Heads of state are chosen in many ways. Some come to power via revolution, some by lineal descent, some by orderly succession, and some by election. However, no stable method of choosing a head of state has been continuously in place longer than the election of a pope. And the pope is indeed a head of state. He’s not only the leader of the Roman Catholic Church and its bishop of Rome but the secular sovereign of the tiny country within Rome known as Vatican City. He is, in a sense, an elected monarch.
When the office of the pope, known as the papacy, is vacant — typically at the death of the latest incumbent; resignations have been extremely rare — members of the College of Cardinals gather from around the world to meet in a “conclave” in order to choose a new pope. (The term “conclave” comes from the Latin “cum clave,” meaning “with a key,” signifying the fact that, since 1274, the cardinal-electors are locked in seclusion until they agree on a new pope.)
In 1492, the Sistine Chapel, within Vatican City, began to be used for papal conclaves, and, since the 1846 gathering in the Quirinal Palace that elected Pius IX, all conclaves have been held there, beneath the marvelous paintings by Michelangelo, Botticelli and other eminent artists of the Italian Renaissance.
After the passing of the apostles, the bishops of Rome were chosen for many centuries by consensus of the priests and lay Christians of the city. In 1059, however, it was decided that only the “cardinal-priests” or principal clergy of the city could vote in papal elections. Nonetheless, since the pope is not merely bishop of Rome but the overall leader of the Catholic Church, other cities and regions also had a strong natural interest in the outcome of such votes.
Accordingly, beginning in the twelfth century, cardinals began to be appointed from among the Catholic clergy beyond Rome. In order to continue to comply with tradition, however, churches within the city would be assigned to them so that they would qualify, in theory at least, as priests of Rome. (This is still true of many, though not quite all, modern cardinals.) In 1970, Pope Paul VI decreed that cardinals who were more than 80 years of age or older could no longer participate as electors.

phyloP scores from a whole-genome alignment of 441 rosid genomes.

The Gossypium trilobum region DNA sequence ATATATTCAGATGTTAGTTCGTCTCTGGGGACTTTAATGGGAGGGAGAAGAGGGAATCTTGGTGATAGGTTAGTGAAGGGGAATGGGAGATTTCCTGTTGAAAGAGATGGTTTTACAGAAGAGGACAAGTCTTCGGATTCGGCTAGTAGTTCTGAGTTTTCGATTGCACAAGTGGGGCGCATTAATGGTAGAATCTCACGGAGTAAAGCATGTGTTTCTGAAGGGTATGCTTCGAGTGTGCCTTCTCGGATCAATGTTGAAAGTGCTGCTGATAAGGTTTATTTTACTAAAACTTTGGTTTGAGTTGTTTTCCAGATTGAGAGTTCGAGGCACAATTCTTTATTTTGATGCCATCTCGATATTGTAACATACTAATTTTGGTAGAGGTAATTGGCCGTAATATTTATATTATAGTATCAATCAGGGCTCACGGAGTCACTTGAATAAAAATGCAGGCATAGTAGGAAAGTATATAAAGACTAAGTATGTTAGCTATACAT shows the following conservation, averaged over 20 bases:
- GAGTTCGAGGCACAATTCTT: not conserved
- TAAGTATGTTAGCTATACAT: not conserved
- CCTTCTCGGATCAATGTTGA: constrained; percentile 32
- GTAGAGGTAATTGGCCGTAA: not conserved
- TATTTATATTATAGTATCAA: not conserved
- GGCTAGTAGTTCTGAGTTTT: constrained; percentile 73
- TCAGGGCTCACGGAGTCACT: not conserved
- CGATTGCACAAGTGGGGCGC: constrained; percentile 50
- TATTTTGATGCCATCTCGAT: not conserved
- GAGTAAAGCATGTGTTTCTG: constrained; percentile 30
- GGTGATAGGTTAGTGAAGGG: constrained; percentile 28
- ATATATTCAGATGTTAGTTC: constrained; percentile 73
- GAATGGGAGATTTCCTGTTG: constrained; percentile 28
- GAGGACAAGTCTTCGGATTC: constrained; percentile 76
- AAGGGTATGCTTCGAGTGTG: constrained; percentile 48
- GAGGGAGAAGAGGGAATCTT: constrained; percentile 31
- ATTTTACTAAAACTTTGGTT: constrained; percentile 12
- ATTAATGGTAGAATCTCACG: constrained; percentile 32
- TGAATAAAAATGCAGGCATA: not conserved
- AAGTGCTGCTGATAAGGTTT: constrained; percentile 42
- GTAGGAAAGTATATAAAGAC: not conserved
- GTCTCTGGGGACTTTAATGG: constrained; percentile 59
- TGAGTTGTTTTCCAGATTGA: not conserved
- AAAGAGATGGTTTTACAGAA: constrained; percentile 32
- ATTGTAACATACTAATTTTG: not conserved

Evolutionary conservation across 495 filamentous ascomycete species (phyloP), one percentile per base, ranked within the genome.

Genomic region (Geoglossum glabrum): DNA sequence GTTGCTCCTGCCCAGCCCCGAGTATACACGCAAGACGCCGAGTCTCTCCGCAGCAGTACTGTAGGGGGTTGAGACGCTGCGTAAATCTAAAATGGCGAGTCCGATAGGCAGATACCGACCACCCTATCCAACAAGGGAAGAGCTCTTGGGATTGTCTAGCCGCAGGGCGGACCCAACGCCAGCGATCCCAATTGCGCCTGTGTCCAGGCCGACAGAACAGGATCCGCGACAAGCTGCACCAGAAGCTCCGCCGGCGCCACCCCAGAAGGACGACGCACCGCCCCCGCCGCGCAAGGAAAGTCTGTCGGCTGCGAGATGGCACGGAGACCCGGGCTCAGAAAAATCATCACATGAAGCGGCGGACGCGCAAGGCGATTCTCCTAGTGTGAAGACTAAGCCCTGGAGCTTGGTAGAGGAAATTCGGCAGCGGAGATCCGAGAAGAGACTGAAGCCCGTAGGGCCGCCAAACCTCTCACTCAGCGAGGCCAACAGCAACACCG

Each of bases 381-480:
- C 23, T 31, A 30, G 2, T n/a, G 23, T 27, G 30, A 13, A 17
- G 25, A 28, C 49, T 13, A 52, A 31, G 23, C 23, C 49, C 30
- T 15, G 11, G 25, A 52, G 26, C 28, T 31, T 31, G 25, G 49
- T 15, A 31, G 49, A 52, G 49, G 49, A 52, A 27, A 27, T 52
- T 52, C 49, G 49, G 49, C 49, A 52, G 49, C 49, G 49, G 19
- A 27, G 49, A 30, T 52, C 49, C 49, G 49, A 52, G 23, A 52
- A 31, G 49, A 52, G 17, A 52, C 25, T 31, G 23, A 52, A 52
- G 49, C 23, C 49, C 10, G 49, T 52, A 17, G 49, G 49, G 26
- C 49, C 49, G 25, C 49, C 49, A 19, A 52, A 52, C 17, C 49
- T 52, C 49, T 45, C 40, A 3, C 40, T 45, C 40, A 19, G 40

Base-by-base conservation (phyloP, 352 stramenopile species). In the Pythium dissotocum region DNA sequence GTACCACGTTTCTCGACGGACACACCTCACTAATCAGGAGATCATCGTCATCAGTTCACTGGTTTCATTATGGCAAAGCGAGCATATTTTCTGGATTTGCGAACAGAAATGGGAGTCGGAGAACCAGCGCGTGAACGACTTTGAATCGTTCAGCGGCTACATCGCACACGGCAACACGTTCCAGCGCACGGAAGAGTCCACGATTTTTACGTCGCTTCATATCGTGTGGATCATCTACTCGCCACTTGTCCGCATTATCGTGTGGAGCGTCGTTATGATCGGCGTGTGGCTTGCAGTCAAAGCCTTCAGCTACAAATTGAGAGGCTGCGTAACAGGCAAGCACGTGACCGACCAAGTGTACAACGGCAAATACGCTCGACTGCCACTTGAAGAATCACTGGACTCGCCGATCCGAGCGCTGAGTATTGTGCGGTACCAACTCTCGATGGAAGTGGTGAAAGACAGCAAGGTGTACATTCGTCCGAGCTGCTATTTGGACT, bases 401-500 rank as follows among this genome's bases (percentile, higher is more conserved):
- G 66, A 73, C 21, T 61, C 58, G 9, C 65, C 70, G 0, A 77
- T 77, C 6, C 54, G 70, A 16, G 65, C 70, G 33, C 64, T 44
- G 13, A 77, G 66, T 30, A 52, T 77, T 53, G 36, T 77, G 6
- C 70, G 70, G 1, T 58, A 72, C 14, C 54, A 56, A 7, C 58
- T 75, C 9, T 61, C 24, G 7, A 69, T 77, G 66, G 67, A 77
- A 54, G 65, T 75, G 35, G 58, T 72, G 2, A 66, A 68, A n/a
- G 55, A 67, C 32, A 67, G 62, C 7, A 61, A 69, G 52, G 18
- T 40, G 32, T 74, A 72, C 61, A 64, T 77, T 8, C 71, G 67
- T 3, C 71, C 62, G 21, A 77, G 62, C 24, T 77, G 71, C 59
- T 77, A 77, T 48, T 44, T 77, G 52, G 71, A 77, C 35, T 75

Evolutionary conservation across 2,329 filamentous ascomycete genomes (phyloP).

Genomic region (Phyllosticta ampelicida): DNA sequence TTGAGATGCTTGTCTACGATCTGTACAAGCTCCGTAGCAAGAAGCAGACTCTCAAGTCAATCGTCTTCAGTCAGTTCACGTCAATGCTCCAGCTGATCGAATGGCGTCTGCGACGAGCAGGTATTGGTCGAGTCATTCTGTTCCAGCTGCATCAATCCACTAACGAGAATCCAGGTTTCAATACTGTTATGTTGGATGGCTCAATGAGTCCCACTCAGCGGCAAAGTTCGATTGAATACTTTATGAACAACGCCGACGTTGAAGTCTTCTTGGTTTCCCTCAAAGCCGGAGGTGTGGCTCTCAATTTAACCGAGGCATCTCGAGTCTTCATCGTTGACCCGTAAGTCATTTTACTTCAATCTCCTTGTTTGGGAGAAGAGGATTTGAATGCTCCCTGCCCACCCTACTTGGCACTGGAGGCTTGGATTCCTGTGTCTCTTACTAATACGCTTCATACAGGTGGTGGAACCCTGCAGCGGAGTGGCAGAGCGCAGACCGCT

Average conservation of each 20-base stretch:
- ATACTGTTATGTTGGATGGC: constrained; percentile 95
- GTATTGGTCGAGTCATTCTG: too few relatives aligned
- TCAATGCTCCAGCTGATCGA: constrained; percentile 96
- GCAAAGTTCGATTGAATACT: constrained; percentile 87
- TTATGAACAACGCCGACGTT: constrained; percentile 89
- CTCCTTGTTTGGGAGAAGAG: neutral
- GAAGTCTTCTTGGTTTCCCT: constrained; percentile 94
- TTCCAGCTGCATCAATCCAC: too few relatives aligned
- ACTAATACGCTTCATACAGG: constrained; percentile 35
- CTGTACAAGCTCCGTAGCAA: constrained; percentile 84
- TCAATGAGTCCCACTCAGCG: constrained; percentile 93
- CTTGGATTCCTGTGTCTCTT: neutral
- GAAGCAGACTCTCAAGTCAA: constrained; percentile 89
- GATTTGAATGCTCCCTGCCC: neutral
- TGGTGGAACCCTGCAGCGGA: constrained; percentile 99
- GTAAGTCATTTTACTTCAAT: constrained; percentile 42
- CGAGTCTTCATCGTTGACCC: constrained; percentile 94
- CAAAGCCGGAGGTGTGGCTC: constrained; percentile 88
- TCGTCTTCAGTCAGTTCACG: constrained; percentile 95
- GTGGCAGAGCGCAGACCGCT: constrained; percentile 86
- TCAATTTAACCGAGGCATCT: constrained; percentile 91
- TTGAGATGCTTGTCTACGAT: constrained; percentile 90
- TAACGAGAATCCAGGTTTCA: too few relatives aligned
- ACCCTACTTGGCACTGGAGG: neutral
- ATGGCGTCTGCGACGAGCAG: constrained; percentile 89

Many cardinals live and work in Rome as part of the church administrative apparatus called the “Curia,” and they’re required to wait for at least 15 days before beginning a conclave so that cardinals from outlying areas have time to arrive in the city. However, they cannot postpone the beginning of a conclave more than 20 days; at that point, they’re required to commence proceedings even if some potential members of the conclave are still under way. (With modern air travel, obviously, this is rarely a factor. But it once was, and it led to occasional abuses.)
A two-thirds supermajority of the electors is required to choose a new pope. But even this isn’t quite enough. The person elected must formally accept the appointment; it’s a violation of church canon law to impose the office upon someone unwilling to receive it. Numerous attempts, or ballots, may be required before the cardinals agree upon their choice. Each time a vote is conducted, the individual ballots cast by the cardinals are burned.
If the required supermajority hasn’t been reached, chemicals are added — they replace the damp straw that was used for centuries — to ensure that the smoke issuing from the chapel’s chimney is black, thus informing the faithful (and the curious) gathered in St. Peter’s Square that no new pope has yet been chosen. When agreement has been reached, white smoke is sent up the chimney and, beginning with Benedict XVI’s own election in 2005, bells ring out so as to ensure that the news is unambiguous.
Papal conclaves are relatively rare occurrences, and they’re not only historic in and of themselves but are saturated with history and with pomp and traditions accumulated from antiquity, the Middle Ages and the Renaissance. They offer a fascinating glimpse into the European past, as well as into today’s Roman Catholic Church. We encourage our readers to follow the interesting and significant events of the next few days. With television and the Internet, we have the opportunity to see and hear things that very few among even the most faithful Catholic believers could personally witness before modern times.
Professor Daniel Peterson is editor of the Middle Eastern Texts Initiative and blogs for Patheos ("Sic et Non"). Professor William Hamblin is co-author of “Solomon's Temple: Myth and History.”.